Rodolfo Coronel - El Sinaloense
Los Tigres del Norte - Contrabando y Traicion
El Chapo
Los Perros Zetas
A Mis Enemigos...

Additional resources:
- "Days of the Dead: The New Narcocultura," from The New Yorker
- More on Ms. Guillermoprieto

Wednesday, March 18, 6:00 pm
Home Room, International House

Photos of the event

Baltazar Garzón and Santiago Pedraz
"The Long Arm of the Law: Universal Jurisdiction and the Spanish Courts"

Strong supporters of the concepts of universal jurisdiction and international justice, the Spanish federal judges Baltazar Garzón and Santiago Pedraz have played key roles in cross-border investigations of both state and non-state terrorism. In this panel discussion they will focus on the use of universal jurisdiction, the challenges of indicting former heads of state and the issues involved in trying terrorist cases in domestic courts. 

Baltazar Garzón, an investigating magistrate of the Spanish National Audience, came to international attention in 1998 when he issued an international warrant for the arrest of former Chilean dictator Augusto Pinochet on human rights charges. He has also presided over human rights cases against Argentine and Chilean military leaders and worked to unearth crimes committed during the Franco era in Spain.

Santiago Pedraz is the Spanish National Court Judge presiding over the Guatemala genocide case. On July 7, 2006, he charged several former Guatemalan military officers, including Ríos Montt, with genocide, torture and other crimes against humanity. That case continues today.

- Article on recent case involving Justice Garzón

NOTE: Due to events beyond our control, this event has been POSTPONED INDEFINITELY.

Harley Shaiken
"Thoughts on the Current Economic Crisis"

Harley Shaiken is a Professor of Education and Geography and Chair of the Center for Latin American Studies.

Co-sponsored with the Department of Geography.

Wednesday, April 1, 4:00 pm
575 McCone Hall

Chico Simões and Jeremias Zunguze
“Mamulengo: Brazilian Puppet Theater”

Mamulengo is the most traditional and popular kind of puppet theater in Brazil. Passed along over the centuries by itinerant performers, mamulengo reveals the influence of both the Italian Commedia Dell’Arte and African cultural aesthetics. The form is still alive in the Brazilian countryside and in the marginalized outskirts of big cities.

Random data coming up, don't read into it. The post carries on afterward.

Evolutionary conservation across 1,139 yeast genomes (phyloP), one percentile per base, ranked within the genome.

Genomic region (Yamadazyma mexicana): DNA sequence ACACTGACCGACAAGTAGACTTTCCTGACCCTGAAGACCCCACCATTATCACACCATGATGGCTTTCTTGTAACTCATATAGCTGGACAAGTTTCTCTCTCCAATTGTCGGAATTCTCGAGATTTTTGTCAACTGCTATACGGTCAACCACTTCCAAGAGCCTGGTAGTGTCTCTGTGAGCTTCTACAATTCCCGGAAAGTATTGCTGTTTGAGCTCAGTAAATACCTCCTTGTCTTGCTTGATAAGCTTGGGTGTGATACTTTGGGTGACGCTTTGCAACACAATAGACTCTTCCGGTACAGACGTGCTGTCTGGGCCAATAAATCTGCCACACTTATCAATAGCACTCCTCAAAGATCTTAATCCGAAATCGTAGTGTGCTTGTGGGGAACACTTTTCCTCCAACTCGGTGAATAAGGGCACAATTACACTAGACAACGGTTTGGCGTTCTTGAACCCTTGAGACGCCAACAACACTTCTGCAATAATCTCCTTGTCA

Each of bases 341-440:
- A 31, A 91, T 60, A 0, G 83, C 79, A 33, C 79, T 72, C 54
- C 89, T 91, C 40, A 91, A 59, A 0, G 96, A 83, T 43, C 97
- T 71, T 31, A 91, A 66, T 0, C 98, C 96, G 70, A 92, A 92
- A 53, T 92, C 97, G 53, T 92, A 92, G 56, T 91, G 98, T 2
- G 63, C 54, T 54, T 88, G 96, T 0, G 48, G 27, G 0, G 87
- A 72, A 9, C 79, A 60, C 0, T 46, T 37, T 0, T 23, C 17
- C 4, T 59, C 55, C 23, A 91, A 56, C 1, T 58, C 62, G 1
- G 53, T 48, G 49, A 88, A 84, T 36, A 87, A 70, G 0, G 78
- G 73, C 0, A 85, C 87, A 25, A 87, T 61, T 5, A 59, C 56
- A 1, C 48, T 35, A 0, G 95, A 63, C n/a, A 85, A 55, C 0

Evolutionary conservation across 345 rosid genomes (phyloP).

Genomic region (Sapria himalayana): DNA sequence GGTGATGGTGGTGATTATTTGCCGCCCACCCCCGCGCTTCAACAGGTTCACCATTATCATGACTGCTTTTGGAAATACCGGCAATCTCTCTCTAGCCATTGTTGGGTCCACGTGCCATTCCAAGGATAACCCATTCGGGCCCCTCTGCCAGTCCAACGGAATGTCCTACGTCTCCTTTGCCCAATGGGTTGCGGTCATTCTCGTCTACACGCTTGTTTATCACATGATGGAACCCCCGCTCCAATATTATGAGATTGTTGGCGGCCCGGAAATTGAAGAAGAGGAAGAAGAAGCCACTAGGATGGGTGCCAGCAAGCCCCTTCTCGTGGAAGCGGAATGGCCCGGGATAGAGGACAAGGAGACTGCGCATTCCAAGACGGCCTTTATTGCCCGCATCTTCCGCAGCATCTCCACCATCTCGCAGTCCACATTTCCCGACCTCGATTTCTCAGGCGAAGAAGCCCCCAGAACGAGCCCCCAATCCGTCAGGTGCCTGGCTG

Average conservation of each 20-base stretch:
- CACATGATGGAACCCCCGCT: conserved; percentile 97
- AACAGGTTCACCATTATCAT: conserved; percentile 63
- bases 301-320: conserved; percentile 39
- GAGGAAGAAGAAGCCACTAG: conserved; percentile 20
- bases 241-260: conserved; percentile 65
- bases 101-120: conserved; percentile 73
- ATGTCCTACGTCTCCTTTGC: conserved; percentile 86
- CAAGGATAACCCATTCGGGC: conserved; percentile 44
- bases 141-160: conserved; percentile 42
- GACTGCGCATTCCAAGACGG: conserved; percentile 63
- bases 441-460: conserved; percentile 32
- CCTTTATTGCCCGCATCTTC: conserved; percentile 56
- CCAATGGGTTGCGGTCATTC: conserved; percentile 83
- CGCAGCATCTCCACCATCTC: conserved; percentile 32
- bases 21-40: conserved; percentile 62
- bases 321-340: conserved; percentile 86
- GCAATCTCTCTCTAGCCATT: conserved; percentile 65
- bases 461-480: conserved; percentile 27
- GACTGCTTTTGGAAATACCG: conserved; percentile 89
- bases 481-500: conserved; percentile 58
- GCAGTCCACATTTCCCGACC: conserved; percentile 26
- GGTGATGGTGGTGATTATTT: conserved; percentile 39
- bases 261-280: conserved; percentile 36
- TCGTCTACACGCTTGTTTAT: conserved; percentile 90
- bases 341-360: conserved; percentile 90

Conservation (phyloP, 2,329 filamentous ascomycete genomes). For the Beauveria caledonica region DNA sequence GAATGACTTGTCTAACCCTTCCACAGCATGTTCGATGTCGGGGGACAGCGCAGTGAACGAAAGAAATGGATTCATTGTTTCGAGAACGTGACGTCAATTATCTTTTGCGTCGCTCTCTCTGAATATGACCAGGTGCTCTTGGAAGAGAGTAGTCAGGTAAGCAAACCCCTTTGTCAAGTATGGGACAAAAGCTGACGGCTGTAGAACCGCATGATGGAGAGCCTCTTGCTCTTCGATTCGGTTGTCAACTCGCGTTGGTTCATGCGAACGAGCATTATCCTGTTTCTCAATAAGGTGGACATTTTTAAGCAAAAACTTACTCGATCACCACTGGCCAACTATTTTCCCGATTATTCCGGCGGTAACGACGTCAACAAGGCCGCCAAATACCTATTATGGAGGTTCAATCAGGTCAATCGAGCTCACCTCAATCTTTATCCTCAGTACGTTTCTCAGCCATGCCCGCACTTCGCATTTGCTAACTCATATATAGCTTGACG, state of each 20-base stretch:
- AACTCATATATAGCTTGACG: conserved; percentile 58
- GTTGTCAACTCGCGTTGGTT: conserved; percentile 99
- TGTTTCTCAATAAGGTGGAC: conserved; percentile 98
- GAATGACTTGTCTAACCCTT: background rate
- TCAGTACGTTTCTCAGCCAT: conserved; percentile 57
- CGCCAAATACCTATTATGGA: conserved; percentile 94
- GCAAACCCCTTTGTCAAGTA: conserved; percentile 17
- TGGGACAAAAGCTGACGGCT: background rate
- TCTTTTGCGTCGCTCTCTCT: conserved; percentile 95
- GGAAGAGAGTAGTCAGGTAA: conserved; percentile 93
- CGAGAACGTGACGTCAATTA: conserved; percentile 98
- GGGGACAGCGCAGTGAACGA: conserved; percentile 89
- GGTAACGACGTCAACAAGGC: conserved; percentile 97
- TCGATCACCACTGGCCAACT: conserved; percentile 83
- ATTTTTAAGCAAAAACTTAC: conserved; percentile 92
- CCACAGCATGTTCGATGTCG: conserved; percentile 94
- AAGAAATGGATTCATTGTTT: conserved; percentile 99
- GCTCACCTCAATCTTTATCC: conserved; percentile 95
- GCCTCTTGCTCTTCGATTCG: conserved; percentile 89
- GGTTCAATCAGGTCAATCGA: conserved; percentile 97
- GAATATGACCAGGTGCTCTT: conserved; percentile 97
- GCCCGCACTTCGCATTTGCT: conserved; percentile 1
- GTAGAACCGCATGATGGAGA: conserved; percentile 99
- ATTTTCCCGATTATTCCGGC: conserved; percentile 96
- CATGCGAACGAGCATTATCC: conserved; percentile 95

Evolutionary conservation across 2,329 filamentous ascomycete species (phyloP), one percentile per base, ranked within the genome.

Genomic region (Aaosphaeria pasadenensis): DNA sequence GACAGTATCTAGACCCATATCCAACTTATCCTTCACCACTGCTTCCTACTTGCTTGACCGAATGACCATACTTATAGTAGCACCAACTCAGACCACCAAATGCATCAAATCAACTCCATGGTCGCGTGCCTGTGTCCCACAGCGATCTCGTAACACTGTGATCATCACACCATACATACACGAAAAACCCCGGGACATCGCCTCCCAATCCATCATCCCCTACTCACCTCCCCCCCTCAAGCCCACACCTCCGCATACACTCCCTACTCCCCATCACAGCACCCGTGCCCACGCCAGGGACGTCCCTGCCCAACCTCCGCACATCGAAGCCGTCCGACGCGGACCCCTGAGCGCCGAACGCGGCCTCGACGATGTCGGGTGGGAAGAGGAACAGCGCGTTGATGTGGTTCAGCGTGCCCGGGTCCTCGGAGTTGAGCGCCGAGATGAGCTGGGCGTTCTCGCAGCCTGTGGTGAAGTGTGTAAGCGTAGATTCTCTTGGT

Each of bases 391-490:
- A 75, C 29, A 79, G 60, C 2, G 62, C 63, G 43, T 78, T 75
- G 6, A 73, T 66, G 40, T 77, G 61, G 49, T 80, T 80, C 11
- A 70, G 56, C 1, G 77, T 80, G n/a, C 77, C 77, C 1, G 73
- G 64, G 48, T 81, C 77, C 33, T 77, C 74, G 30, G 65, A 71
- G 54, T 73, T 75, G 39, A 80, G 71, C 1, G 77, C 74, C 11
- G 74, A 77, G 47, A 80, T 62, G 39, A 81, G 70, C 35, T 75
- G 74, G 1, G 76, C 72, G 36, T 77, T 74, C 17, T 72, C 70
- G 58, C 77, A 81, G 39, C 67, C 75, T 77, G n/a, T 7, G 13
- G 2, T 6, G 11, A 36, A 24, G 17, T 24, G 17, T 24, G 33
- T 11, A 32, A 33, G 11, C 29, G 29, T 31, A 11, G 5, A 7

Chico Simões is this semester’s Distinguished Writer in Residence, holding the Mario de Andrade Chair in Brazilian Culture. He is a puppeteer and educator and has traveled throughout Brazil since 1983 lecturing and giving demonstrations of mamulengo and other traditional forms.

Jeremias Zunguze, a doctoral student in Hispanic Languages and Literature from Mozambique, will be accompanying Mr. Simões on the acoustic guitar.
Co-sponsored by the Department of Spanish and Portuguese.

Thursday, April 16, 12:00 – 1:00 pm
Dwinelle Steps

Photos of the event

Tamayo Human Rights Triptych

U.S.-Mexico Futures Forum

Denise Dresser
“What’s Wrong with Mexico? Drugs, Dinosaurs and Dithering”

Denise Dresser will evaluate the limitations of the Calderon government’s “war” on drugs and how the current climate of insecurity explains the renewed electoral strength and political renaissance of the Institutional Revolutionary Party (PRI). She will also address the characteristics of Mexico’s dysfunctional political economy that explain why the country seems condemned to “muddle through,” instead of undertaking substantive reforms that would assure greater equality and growth.

Denise Dresser is a professor of Political Science at the Instituto Tecnológico Autónomo de México (ITAM) where she has taught comparative politics, political economy and Mexican politics since 1991. She writes a political column for the Mexican newspaper Reforma and the news weekly Proceso and was the host of the political talk shows “Entreversiones” and “El País de Uno” on Mexican television.

Photos of the event

Read Professor Dresser's testimony before the Senate Judiciary Committee

Thursday, April 23, 4:00 pm
223 Moses Hall

San Francisco in the fog

Bay Area Latin America Forum

Maiah Jaskoski
“Army Security Work for the Private Sector in Peru and Ecuador”

This talk addresses the question of who benefits from army security services in Peru and Ecuador in the contemporary period. In both countries, regional and local army commanders have worked as entrepreneurs, providing additional security for paying clients. Largely as the result of these local deals, the private sector has disproportionately benefited from army security services relative to the “public.”

Maiah Jaskoski is an assistant professor in the Department of National Security Affairs at the Naval Postgraduate School and a visiting scholar at CLAS. Her research interests include state-society relations, military roles and security for natural resource sectors, particularly in the Andes.

Photos of the event

Monday, April 27, 12:00 – 1:15 pm
CLAS Conference Room, 2334 Bowditch Street